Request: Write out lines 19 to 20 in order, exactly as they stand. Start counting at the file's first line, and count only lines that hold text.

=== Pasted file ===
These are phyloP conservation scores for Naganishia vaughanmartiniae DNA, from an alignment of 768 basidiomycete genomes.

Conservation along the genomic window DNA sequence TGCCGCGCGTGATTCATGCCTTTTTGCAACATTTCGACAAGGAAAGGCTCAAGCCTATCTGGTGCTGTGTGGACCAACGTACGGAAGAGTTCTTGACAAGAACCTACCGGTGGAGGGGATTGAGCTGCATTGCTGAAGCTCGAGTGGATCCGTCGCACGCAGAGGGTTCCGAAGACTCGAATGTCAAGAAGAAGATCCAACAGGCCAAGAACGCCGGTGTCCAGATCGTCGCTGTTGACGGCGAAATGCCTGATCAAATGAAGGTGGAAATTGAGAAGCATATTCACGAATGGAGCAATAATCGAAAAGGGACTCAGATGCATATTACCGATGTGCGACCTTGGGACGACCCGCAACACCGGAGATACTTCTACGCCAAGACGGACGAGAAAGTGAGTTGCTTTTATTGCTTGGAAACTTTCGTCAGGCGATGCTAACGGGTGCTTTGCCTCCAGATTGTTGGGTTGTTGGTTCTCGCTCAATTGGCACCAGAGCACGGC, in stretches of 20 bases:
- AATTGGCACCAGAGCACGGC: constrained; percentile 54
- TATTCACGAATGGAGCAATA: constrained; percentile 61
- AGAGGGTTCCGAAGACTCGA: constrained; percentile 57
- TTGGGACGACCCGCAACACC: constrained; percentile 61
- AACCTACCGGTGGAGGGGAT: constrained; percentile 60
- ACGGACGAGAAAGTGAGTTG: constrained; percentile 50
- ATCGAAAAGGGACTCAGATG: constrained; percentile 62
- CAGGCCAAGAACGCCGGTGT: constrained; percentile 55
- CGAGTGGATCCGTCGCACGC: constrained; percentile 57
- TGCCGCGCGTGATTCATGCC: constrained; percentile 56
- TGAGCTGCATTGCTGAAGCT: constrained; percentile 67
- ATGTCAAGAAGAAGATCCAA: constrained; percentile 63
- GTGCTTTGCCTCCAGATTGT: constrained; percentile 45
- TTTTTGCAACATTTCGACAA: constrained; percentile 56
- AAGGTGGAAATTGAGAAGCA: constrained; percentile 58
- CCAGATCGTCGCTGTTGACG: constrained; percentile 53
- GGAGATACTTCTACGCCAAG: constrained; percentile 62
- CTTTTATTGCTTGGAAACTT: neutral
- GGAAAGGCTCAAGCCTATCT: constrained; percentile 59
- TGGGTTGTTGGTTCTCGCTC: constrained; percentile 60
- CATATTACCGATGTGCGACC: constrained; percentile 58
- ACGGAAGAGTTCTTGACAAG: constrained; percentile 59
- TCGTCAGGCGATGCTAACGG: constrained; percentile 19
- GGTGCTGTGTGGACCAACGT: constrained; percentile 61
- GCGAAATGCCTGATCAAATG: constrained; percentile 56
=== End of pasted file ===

- GGAGATACTTCTACGCCAAG: constrained; percentile 62
- CTTTTATTGCTTGGAAACTT: neutral